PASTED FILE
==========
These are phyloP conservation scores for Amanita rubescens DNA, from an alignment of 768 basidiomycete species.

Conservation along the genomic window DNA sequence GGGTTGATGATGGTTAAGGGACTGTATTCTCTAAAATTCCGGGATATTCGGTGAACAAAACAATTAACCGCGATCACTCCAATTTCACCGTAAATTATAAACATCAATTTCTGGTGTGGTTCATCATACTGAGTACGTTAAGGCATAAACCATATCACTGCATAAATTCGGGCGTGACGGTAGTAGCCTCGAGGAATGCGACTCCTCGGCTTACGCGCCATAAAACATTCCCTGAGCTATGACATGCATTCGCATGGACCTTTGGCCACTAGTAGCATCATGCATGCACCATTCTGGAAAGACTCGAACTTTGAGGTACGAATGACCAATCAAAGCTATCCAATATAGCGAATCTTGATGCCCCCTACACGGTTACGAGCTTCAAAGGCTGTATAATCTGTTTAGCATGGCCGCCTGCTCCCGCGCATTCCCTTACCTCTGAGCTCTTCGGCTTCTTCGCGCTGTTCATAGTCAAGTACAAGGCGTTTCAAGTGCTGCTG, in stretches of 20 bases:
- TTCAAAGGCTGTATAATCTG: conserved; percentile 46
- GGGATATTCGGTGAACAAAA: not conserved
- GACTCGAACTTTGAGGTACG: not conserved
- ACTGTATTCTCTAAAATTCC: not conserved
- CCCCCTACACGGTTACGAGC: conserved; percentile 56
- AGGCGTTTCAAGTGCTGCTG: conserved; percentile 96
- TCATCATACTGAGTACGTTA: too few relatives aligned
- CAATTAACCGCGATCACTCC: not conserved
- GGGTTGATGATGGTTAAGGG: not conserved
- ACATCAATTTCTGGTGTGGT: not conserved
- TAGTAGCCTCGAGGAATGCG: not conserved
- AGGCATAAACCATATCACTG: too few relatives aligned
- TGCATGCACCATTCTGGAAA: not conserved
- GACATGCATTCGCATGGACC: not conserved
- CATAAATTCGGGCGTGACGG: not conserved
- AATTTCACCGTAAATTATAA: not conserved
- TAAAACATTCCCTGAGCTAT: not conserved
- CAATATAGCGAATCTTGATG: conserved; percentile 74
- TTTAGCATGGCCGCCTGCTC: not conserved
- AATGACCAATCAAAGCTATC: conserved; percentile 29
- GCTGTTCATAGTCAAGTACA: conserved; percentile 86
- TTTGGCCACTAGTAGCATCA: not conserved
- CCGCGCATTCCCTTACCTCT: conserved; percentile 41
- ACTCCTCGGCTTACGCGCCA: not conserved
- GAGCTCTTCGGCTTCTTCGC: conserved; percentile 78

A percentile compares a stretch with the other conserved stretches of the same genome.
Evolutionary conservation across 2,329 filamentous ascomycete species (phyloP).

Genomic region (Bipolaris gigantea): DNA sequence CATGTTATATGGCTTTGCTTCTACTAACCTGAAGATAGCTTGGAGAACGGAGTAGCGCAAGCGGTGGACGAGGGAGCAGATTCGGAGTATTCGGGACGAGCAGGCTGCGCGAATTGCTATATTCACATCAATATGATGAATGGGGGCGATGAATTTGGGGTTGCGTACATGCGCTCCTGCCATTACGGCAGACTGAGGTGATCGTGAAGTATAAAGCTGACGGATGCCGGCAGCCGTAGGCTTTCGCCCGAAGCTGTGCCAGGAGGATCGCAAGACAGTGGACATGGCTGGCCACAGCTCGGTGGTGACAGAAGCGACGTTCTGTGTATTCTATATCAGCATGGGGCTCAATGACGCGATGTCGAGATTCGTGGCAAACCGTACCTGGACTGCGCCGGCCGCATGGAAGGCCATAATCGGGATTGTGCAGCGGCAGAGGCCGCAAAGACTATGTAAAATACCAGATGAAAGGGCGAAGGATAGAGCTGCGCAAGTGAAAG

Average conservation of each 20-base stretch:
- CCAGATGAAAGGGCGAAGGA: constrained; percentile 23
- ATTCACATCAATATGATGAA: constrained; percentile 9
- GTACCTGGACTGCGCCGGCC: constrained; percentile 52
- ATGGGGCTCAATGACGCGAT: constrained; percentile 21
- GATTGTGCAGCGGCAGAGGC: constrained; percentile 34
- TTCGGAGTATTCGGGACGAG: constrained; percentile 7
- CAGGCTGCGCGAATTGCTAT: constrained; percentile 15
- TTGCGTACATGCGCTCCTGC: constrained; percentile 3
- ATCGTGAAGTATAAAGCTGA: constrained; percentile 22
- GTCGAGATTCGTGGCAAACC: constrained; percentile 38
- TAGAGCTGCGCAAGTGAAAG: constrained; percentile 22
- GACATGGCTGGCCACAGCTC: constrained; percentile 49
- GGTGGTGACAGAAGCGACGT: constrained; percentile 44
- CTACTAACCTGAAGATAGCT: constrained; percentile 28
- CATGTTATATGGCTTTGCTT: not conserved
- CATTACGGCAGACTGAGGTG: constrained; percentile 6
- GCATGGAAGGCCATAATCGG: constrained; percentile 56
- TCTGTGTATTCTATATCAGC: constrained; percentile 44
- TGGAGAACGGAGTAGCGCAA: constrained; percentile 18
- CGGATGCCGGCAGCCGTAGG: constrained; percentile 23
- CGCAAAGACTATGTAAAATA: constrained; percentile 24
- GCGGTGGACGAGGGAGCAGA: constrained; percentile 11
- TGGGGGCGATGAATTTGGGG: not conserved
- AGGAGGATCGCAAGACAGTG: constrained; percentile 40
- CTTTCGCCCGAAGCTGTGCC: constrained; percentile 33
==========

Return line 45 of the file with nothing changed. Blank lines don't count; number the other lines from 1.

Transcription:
- CTACTAACCTGAAGATAGCT: constrained; percentile 28